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Seven Genders?

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Seven Genders?

Postby CSLFAN » 27 Jun 2010, 21:35

Does anyone happen to know what Lewis was refering to in That Hideous Strength, "The Decent of the Gods", when he says that Viritrilbia, Perelandra, and Malacandra represent 3 of the "Seven Genders"? Is this actually referencing some historical/philosophical belief or just creative writing? Thanks for the help. :??:
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Re: Seven Genders?

Postby galion » 28 Jun 2010, 10:20

That's a really interesting question, which never actually occurred to me before, and I don't know the answer. It looks to me faintly esoteric; unfortunately I don't know enough about C. Williams, the Golden Dawn etc. to be able to tell whether or not Williams might have been an influence here. Does anybody know this area better?
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Re: Seven Genders?

Postby Theophilus » 29 Jun 2010, 16:52

I once read a science fiction story called "Venus and the Seven Sexes." Here is some information about it:

http://en.wikipedia.org/wiki/Venus_and_the_Seven_Sexes

Since it was written before Lewis wrote the Chronicles it is possible that he might have read it.
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Re: Seven Genders?

Postby Sven » 29 Jun 2010, 20:00

My understanding is that it's a reference to medieval astrology. The astrologers during that time saw the influences caused by the 'stars' as coming in seven genders, that idea probably having its origin in the fact that Latin has seven genders. Lewis saw astrology as being quite a different thing than magic. A quote from the introduction of Lewis' volume of the O-Hell:

C. S. Lewis wrote:This conflict between the magician and the astrologer seems very surprising to those who want to impose our modern grouping on the men of the past; for by our grouping magic and astrology go together as 'superstitions'. But the moment we drop our grouping (which is from the historical point of view irrelevant and accidental) and try to see these two arts as they appeared to their exponents, the thing becomes perfectly simple. Magic and astrology, though of course often mixed in practice, are in tendency opposed. The magician asserts human omnipotence; the astrologer, human impotence.

English Literature in the Sixteenth Century excluding Drama


So, it may be Lewis is using yet another way of contrasting the forces of evil, the magicians of N.I.C.E., and the forces of good, the astrologers of Logres.
Rat! he found breath to whisper, shaking. Are you afraid?
Afraid? murmured the Rat, his eyes shining with unutterable love.
Afraid! Of Him? O, never, never! And yet -- and yet -- O, Mole, I am afraid!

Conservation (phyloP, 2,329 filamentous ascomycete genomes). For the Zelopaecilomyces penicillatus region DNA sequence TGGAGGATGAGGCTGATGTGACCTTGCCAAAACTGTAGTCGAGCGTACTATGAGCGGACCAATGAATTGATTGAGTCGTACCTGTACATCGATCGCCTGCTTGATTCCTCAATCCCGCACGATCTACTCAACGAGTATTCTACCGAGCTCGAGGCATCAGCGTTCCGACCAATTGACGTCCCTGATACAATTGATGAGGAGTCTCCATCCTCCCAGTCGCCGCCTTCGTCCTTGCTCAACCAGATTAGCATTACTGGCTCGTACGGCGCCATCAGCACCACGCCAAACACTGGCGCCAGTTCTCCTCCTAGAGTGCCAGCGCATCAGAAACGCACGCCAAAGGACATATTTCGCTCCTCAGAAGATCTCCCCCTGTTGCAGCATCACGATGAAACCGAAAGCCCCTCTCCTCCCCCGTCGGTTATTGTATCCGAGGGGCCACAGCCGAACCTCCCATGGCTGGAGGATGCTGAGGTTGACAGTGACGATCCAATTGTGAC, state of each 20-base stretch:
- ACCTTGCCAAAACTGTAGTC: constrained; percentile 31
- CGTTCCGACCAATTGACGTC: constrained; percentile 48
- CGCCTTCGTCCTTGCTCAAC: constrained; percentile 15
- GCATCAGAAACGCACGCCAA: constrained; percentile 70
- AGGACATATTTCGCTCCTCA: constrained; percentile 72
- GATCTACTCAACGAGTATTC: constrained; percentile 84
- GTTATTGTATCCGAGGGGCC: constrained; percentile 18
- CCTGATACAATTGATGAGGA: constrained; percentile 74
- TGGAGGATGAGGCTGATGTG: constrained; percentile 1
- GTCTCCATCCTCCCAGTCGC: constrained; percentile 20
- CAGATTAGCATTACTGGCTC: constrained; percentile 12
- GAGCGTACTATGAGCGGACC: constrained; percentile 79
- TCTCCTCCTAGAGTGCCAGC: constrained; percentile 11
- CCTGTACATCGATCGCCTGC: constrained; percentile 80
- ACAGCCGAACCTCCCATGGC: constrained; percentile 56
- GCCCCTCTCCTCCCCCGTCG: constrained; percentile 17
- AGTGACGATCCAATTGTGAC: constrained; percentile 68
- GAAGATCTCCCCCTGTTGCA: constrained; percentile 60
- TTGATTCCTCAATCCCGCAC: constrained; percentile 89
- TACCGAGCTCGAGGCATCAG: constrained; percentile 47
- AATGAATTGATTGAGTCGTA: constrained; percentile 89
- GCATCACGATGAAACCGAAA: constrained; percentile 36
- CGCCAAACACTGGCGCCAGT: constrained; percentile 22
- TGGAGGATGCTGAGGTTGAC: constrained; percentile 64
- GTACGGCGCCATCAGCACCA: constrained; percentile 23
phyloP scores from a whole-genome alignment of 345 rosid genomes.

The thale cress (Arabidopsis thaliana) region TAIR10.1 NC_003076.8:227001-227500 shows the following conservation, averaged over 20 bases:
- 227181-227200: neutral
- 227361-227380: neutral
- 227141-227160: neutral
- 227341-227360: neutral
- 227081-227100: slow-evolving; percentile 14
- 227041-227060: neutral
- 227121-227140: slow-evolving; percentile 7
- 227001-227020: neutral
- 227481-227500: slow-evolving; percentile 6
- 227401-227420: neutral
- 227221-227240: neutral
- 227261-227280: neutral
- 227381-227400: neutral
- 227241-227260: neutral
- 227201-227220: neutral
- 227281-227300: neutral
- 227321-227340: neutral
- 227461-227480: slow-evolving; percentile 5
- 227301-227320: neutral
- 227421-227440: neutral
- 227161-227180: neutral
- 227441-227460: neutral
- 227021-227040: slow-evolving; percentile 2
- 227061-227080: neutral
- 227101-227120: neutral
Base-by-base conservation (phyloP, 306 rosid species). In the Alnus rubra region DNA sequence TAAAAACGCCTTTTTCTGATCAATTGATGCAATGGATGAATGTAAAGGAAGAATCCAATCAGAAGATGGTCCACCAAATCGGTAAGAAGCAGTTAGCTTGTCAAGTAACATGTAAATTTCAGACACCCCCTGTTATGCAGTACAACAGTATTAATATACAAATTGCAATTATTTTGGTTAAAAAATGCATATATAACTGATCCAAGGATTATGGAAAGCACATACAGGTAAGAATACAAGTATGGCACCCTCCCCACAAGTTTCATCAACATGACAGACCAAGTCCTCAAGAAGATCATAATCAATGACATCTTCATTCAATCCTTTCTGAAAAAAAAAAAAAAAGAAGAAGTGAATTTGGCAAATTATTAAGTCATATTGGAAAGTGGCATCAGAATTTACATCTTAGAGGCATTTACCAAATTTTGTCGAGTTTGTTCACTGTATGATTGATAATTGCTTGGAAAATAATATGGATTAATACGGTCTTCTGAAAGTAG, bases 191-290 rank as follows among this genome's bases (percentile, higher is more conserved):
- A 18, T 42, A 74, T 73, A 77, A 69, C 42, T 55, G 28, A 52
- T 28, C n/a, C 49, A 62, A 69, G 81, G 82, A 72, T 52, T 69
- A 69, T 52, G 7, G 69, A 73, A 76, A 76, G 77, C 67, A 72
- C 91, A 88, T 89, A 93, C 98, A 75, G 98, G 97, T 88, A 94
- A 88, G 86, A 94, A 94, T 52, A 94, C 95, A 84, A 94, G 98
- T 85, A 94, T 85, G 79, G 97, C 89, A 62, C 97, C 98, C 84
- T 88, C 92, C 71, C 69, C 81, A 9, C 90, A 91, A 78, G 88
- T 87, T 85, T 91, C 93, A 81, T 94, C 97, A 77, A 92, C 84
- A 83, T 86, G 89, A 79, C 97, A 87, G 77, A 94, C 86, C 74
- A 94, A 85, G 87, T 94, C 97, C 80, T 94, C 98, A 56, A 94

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Re: Seven Genders?

Postby galion » 29 Jun 2010, 21:25

Latin has seven genders??!? Three, the last time I looked: masculine, feminine and neuter.
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Re: Seven Genders?

Postby Sven » 29 Jun 2010, 23:03

What little I know all comes from secondary sources. In this case, from The Gift of the Stranger: Faith, Hospitality, and Foreign language learning, by David Smith and Barbara Carvill. In order to describe the improvement in Latin education starting in the 16th century, they look at what was in use for a long time before. quoting from the educational reformers of the late 1500s and early 1600s. So, in order to look at what Lewis would have been familiar with and possibly referring to, you need to look at how Latin was taught in an earlier time. Here's the relevant bit from the Great Didactic of Comenius (c.1635), talking about the weaknesses of the Latin grammars in use for the previous 1000 years:

John Amos Comenius wrote:...the genders are seven in number: masculine, feminine, neuter, common of two, common of
three, promiscuous, and doubtful.
Rat! he found breath to whisper, shaking. Are you afraid?
Afraid? murmured the Rat, his eyes shining with unutterable love.
Afraid! Of Him? O, never, never! And yet -- and yet -- O, Mole, I am afraid!
Then the two animals, crouching to the earth, bowed their heads and did worship.
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Re: Seven Genders?

Postby CSLFAN » 29 Jun 2010, 23:13

Thanks. These all sound pretty interesting. I had another thought about this in connection with the Seven Archangels referenced in the bible. Its a bit of a stretch, but is an interesting connection. I thought, perhaps Malacandra was somehow associated with St. Michael (a warrior), Viritrilbia with St. Gabriel (a messenger), and the other planetary powers with the rest in a mysterious way (since, aside from Raphael, we know of know other Archangels). Anyway, just a thought. Thanks again for the insight.
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Re: Seven Genders?

Postby galion » 29 Jun 2010, 23:26

I still am sure that the Latin connection is at best a red herring. The speakers of that tongue throughout all the centuries before Comenius do not seem to have noticed that it had more than three - and in any case, Comenius does not indicate what forms of words these extra four genders had. What Comenius might have thought was less that Latin grammarians had been lax in their analyisis, and more that the Latin language was deficient in this respect, which is an opinion not widely shared. The angelic approach might be more fruitful, since we do know of seven archangels. - but then there is a tendency of people in a certain cultural area to describe things in sevens - see for example Geoffre Ashe's The Ancient Wisdom. (wish he hadn't chosen that title! :wink: ). I suspect that the esoteric /astrological approach is the best; unfortunately I can't think of any concrete examples.
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